N.D. Commissioner Says Agent Now Suspected of Taking $700,000

April 19, 2007

An insurance agent who killed herself in late March is now suspected of taking $700,000 in premium payments from a number of businesses, state officials say. They have yet to figure out why.

Investigators also have not figured out what happened to the money taken by Diane Cottingham, 45, of Underwood, whose agency has offices in Bismarck, Underwood and Washburn, and sells policies statewide.

“We don’t know what was going through Diane Cottingham’s mind,” Insurance Commissioner Jim Poolman said Tuesday.

The fraud case is the largest in North Dakota in at least 20 years, he said.

Cottingham’s body was found March 24 near her car in a pasture near Max. McLean County Sheriff Don Charging said Cottingham killed herself, though he would not say how. Cottingham had been scheduled to meet that day with Poolman, who planned to order her to stop selling insurance policies after being tipped that something was amiss.

Officials said Cottingham took premium payments from commercial businesses such as service stations that are considered to be high risk, but did not forward the money to insurance companies. Authorities suspect she forged documents to trick the customers into believing they were covered when they were not.

Poolman speculated that Cottingham was unable to find insurers who would assume the risk, so she “basically self-insured them,” paying claims herself.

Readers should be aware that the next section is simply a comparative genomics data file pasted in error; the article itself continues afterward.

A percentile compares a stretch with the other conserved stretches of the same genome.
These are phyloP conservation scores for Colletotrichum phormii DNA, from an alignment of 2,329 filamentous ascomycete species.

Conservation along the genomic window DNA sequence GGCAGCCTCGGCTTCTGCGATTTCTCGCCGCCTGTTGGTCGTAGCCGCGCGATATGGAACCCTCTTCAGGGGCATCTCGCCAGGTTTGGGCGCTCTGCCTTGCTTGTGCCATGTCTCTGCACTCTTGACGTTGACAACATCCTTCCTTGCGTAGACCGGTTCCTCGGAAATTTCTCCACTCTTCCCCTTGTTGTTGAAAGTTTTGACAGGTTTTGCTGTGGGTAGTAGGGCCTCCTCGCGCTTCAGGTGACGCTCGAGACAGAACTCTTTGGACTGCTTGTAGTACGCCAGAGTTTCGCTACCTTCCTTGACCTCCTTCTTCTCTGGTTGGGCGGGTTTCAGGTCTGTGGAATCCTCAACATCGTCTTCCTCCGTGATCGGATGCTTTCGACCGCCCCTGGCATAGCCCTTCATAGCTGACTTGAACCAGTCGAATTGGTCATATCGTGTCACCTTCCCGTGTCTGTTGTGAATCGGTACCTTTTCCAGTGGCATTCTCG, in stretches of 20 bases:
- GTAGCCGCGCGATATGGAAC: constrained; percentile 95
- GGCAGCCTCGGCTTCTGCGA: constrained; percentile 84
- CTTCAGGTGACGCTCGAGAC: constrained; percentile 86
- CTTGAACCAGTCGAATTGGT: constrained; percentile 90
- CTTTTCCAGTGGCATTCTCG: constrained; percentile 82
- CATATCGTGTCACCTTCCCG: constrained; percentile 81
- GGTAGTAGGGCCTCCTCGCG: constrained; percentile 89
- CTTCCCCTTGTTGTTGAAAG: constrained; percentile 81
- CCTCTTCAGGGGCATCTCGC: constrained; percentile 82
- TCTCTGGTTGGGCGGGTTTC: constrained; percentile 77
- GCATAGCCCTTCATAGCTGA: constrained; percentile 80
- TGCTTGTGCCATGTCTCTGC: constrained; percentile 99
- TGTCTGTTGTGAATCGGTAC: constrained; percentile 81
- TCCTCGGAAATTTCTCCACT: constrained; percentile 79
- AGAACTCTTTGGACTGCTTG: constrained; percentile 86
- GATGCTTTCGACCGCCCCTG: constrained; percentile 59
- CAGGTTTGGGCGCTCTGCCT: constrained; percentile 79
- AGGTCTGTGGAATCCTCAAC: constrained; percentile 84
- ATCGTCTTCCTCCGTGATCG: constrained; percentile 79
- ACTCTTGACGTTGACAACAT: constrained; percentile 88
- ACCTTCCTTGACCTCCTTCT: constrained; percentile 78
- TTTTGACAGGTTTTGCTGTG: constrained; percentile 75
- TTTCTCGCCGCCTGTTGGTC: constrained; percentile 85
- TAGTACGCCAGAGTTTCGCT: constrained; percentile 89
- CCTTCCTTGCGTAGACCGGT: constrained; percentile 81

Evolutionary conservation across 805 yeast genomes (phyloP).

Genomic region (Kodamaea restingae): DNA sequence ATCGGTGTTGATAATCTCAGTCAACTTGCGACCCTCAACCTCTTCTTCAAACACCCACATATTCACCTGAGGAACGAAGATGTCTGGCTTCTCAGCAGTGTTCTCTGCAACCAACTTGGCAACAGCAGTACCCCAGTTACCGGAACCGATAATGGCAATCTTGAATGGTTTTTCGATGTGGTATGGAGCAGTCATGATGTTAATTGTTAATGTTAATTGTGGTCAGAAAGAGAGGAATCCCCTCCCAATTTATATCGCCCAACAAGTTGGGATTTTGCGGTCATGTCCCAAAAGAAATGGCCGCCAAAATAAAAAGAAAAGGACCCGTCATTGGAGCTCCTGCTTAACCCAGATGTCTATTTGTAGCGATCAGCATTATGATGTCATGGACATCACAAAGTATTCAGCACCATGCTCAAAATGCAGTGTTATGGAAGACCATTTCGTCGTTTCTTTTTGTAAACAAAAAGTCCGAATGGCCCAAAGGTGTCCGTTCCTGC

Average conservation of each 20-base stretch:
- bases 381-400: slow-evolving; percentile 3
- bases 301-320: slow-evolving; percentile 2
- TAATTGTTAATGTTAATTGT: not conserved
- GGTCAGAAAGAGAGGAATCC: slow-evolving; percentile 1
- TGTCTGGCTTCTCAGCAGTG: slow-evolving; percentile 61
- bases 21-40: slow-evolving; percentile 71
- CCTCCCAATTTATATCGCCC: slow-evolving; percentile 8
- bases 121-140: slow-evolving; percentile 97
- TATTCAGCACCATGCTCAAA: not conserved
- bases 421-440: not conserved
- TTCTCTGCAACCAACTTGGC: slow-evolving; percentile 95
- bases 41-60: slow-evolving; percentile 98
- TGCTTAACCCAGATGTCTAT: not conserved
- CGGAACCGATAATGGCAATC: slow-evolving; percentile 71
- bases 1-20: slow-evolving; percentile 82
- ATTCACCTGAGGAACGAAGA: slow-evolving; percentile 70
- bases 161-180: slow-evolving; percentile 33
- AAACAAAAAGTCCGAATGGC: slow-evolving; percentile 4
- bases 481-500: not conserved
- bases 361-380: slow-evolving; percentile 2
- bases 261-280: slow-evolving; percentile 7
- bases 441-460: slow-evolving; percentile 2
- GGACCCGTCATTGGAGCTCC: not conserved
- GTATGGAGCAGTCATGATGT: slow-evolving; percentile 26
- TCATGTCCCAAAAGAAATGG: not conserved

Cottingham might have been trying to avoid losing the customers, Poolman said. “She wasn’t raiding the agency of money,” he said.

He acknowledged authorities still are not sure of her motives.

Investigators have identified 19 suspicious accounts, almost all of them commercial accounts of businesses that assumed they were insured but were not. Seven were clear cases of fraud with premiums totaling $700,000 over a period of several years, Poolman said. The premium total is up from $300,000 estimated earlier in the investigation.

Poolman said a state crime bureau agent will tap into Cottingham’s computer to try to find out what happened to the money. Some premium payments on the bogus accounts go back to 1999, meaning “a lot of bank account records to go through to parse out good money from bad money,” he said.

The suspicious accounts were included with legitimate accounts on Cottingham Insurance’s computer system. Other agency employees were instructed to direct any calls on the accounts to Diane Cottingham and had no idea anything was wrong, Poolman said.

“Those customers were not to talk to anyone else but Diane Cottingham,” he said. “She micromanaged those accounts.”

Four of the seven fraudulent accounts had a total of $24,613 in claims, which Cottingham Insurance paid, Poolman said.

The investigation into the seven fraudulent accounts has been closed, Poolman said. Twelve other accounts are still being investigated, he said, but they will not increase the estimated missing premium value much.

Authorities do not believe any other accounts at the Cottingham agency outside the 19 in question were affected, and they believe Diane Cottingham acted alone, Poolman said. The agency is not being punished, though the insurance department is working with the company on restitution to the businesses that were defrauded.

Poolman would not name the holders of the 19 accounts, citing the ongoing investigation.

Five of his department’s 36 regulatory staff members have been dedicating their time to the investigation since late March, he said, and the probe is expected to take another few weeks. More than 500 Cottingham policy files were reviewed.

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